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The Disturbing Clairvoyance of Black Mirror

The Disturbing Clairvoyance of Black Mirror

Technology’s scary future is already here

The images, characters, and neuroses that populate the pastel world of “Nosedive” are eerily familiar: Styled latte shots. Breezy captions. Hitting “post” as anxiety for social approval sinks in like teeth.

 

But season three’s first episode of Netflix Original series Black Mirror, released in October 2016, insists on interrogating the reality we know. For every interaction, online and in person, the inhabitants of the world in “Nosedive” rate one another on a scale from 1 to 5. The average is publicly displayed, resulting in preferential treatment for elite 4.7s and pariah-like status for those whose ratings fall. The hierarchy is based on social media graces and forced pleasantries.

 

The episode begins as amiable (specifically, 4.3), everygirl Lacey decides to raise her rating. In the tradition of most Black Mirror protagonists, Lacey is thwarted, and her situation quickly unravels into nightmare.

 

The premise of “Nosedive” sums up the driving ethos of Black Mirror, the brainchild of British producer Charlie Brooker: Tap into a real-life anxiety about technology and human nature, and run with it to its furthest, most disturbing hypothetical.

 

Like its speculative sci-fi/dystopian predecessor The Twilight Zone, each episode of Black Mirror has a distinct narrative and cast. Both shows explore the theme of cynicism toward technology, but what sets Black Mirror apart is that every episode is set in a near, plausible future. While The Twilight Zone’s Rod Serling introduced audiences to a supernatural dimension “beyond that which is known to man,” each episode of Black Mirror evokes a deliberate and disconcerting intimacy between real life and dystopia.

 

Each episode is grounded in the world-as-we-know-it, but with one futuristic “what-if” alteration: What if a hacker group collected private information on the internet and used it to orchestrate mass blackmail? What if people had sophisticated recording devices implanted in their eyes, rendering memory both perfect and inescapable?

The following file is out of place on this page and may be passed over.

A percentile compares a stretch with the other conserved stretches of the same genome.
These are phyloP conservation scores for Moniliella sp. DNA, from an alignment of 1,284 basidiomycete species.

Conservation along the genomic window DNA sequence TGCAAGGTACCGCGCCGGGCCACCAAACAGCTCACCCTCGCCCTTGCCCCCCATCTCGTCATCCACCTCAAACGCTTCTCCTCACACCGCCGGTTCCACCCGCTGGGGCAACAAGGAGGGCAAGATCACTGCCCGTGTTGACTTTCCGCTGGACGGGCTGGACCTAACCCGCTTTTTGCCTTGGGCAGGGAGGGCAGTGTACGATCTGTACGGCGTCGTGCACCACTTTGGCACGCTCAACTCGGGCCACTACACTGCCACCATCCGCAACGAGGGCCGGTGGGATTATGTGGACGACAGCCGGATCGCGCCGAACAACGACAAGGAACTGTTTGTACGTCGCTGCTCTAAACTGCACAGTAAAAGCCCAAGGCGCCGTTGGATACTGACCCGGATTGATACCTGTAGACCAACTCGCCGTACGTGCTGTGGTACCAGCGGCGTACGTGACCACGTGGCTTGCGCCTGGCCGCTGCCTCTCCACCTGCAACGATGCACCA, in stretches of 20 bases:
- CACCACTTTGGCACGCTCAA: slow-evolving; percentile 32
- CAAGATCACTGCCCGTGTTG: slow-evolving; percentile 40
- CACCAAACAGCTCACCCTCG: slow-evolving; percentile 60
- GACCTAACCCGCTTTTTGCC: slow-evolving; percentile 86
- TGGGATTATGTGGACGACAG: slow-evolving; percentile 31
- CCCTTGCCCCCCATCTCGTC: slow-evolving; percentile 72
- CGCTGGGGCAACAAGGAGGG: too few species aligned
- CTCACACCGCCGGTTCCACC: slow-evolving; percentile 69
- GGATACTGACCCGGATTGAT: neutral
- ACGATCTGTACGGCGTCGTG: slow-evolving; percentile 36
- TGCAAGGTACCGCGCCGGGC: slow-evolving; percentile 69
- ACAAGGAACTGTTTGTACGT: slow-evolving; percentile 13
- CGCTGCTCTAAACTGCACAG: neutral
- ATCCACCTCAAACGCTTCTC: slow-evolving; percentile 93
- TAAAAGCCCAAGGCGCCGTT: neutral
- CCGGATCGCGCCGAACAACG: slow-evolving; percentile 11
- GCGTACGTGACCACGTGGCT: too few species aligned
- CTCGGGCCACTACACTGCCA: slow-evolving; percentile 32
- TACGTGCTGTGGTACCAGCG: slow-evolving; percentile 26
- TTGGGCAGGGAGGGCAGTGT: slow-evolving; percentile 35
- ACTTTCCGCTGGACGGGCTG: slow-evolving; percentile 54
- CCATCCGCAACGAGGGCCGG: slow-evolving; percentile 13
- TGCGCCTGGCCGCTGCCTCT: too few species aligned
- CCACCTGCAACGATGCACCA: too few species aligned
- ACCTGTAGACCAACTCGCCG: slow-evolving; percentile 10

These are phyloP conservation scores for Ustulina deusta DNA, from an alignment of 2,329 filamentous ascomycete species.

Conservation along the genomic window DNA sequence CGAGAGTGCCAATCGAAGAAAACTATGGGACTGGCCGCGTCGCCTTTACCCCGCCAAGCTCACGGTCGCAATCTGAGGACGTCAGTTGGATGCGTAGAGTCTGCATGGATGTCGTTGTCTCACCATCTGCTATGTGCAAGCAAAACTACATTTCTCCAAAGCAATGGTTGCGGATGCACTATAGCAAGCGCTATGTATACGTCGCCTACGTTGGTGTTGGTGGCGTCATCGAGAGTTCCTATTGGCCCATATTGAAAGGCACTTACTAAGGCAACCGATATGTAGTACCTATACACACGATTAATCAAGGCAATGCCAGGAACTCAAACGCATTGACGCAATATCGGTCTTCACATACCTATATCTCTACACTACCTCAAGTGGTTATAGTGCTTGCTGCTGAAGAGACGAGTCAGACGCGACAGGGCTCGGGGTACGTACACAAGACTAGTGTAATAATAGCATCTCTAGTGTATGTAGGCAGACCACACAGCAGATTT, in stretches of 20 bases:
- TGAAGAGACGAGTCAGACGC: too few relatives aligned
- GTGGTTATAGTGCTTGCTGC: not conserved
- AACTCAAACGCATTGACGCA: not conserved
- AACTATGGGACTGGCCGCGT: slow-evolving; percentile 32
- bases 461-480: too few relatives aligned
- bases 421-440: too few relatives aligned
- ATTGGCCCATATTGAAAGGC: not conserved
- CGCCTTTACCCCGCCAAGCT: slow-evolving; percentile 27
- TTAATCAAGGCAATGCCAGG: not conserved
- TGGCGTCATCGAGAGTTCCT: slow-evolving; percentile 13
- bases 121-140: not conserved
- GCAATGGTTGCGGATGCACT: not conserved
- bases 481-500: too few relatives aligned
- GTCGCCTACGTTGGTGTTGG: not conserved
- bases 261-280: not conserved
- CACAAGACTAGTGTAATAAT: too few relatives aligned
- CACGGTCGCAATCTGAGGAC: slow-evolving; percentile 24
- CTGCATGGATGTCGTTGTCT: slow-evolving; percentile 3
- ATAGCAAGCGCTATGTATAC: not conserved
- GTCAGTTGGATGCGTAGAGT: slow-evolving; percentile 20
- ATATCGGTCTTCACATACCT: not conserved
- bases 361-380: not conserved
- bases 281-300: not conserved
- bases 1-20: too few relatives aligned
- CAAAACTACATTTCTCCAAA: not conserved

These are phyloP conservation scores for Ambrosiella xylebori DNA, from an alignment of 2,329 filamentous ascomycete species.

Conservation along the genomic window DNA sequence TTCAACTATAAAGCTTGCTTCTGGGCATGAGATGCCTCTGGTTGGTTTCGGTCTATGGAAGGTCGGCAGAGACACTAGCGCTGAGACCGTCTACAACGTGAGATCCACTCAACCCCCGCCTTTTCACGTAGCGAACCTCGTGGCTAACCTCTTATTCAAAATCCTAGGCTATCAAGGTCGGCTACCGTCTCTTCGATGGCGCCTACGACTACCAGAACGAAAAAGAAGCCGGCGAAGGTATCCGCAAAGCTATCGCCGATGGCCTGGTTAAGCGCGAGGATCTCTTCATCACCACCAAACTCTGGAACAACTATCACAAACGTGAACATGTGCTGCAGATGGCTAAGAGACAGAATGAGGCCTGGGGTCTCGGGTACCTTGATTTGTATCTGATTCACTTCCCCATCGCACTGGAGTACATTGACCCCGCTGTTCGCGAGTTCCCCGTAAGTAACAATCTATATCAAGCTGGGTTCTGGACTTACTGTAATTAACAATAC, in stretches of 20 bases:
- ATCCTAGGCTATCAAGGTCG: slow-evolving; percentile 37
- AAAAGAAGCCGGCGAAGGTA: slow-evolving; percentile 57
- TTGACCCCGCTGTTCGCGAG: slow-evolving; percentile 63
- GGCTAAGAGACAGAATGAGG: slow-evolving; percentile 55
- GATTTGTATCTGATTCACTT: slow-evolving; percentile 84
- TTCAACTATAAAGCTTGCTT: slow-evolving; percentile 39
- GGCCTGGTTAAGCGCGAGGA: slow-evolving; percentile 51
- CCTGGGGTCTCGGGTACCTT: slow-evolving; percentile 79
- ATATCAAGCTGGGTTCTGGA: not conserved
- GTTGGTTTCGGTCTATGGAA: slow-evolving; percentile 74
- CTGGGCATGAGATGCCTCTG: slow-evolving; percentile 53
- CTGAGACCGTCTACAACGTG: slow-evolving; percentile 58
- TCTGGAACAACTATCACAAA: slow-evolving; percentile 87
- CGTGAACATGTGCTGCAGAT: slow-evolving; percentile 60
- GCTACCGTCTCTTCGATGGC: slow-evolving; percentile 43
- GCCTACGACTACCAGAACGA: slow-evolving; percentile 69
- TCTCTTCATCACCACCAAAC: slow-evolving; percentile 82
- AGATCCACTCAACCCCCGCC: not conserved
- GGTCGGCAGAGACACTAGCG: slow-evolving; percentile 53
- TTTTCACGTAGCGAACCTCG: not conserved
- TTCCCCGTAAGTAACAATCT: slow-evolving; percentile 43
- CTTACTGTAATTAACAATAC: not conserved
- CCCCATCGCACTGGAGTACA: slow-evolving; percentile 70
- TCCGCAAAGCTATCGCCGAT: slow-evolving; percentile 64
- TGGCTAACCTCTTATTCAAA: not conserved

The situations are outlandish, but, perturbingly, are not outlandish enough. Each episode imparts the queasy feeling that this isn’t quite fiction. In many ways, the world of “Nosedive”—with its commentary on the desire for validation, on how easy it is for the wealthy, beautiful, and white to achieve popularity—merely makes explicit the social machinations already at play today.

 

Black Mirror impels us as viewers to recognize ourselves in the horror that unfolds—not just as onlookers, but as culpable participants.

 

On that note: Don’t expect to get the warm fuzzies from this show. Most episodes are roughly the same degree of devastating.

 

Standout episodes include “San Junipero” and “Be Right Back” (or, as I’ve taken to calling them, “the best thing ever” and “the dead boyfriend one,” respectively). “San Junipero” unspools slowly, as a budding romance between two young women blurs the bounds of time and space. In “Be Right Back,” a young woman mourning the sudden death of her boyfriend signs up for a service that allows her to “talk” to him—chillingly, through an algorithm that synthesizes his digital traces to recreate his speech patterns, preferences, and memories.

 

These episodes represent the show’s strongest artistic capacities. Beyond scathing social commentaries cloaked in horror, Black Mirror also has the potential to achieve moments of startling tenderness and insight into our humanity.

 

Black Mirror is emotionally and intellectually compelling. It is also stressful. While the stress can be productive and enjoyable, I do think that some episodes require a trigger warning. I urge readers to be aware of their own comfort level and to consider researching more about the content of each episode before watching.

 

So why watch Black Mirror today? It’s no secret that now is a time of collective disillusionment with institutions: a time of distrust, not only of rapidly-evolving technology but of the passive assent to these new technological capacities despite the ethical quandaries they pose. Contemporary cynicism makes well-crafted art like Black Mirror exceedingly salient, even cathartic, to watch.
I can’t put it better than a friend, who (ironically) messaged me via a social media platform to speculate, “Maybe it’s because society is so messed up already that I love seeing it decay through Black Mirror.” We are already living at the edge of hysteria—a show that is as smart as it is ruthless, Black Mirror shows us our proximity to the fall.